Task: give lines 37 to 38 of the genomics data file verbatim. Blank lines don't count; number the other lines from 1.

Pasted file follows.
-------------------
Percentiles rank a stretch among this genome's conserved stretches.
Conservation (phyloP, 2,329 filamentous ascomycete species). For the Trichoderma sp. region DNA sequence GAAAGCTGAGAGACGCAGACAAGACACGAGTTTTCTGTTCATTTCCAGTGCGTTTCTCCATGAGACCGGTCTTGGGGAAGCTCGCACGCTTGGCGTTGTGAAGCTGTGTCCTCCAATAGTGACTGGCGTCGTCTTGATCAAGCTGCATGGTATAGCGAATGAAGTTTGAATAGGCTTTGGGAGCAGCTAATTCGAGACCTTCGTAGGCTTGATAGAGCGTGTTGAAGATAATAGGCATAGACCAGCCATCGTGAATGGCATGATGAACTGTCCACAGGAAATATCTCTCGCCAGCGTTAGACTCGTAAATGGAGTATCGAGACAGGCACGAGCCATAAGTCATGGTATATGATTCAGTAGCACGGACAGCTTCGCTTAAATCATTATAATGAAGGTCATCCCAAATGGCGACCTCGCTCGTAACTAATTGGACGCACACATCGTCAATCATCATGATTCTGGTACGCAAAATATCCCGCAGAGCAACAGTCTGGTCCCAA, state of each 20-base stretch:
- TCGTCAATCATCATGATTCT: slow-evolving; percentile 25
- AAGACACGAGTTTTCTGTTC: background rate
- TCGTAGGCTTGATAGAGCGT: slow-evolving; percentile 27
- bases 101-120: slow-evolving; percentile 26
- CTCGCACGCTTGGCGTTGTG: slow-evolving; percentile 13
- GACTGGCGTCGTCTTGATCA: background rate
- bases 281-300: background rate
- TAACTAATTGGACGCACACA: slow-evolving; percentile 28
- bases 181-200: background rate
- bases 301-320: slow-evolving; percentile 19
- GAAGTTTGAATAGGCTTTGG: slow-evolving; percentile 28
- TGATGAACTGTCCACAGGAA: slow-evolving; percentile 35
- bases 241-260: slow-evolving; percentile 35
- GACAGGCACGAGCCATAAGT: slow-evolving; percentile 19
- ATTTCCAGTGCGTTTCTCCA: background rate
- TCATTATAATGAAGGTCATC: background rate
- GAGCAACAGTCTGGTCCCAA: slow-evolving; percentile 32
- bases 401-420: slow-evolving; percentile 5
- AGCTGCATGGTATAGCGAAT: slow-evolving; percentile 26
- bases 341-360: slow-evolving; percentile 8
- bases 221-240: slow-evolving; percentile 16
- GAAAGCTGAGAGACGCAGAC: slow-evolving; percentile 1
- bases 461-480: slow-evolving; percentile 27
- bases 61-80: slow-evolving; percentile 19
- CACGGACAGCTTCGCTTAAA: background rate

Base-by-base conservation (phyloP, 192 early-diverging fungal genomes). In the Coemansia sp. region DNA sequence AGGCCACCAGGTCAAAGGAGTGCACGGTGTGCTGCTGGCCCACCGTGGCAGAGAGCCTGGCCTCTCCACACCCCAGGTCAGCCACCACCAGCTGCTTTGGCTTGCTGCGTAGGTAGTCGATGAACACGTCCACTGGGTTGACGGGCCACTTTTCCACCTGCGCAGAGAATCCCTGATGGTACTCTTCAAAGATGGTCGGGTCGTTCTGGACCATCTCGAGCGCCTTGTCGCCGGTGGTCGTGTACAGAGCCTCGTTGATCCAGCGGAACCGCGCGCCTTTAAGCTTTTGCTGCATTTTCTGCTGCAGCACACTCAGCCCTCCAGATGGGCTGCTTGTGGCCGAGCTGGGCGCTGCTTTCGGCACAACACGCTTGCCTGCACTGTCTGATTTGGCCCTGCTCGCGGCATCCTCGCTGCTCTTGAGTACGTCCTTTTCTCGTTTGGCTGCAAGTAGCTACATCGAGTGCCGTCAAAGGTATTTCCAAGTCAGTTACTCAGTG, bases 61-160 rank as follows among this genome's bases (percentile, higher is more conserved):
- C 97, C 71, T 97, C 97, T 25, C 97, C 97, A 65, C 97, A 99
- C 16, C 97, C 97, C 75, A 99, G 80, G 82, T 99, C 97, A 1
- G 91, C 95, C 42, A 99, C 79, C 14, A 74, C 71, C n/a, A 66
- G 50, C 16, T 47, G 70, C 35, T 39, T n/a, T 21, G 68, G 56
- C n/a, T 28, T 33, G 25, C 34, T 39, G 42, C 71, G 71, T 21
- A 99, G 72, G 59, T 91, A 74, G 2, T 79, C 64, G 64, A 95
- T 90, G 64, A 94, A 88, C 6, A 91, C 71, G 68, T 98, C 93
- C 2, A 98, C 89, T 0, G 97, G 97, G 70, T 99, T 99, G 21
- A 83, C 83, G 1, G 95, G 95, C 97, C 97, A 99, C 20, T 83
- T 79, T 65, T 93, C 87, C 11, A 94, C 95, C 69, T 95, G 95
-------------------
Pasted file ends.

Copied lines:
- A 83, C 83, G 1, G 95, G 95, C 97, C 97, A 99, C 20, T 83
- T 79, T 65, T 93, C 87, C 11, A 94, C 95, C 69, T 95, G 95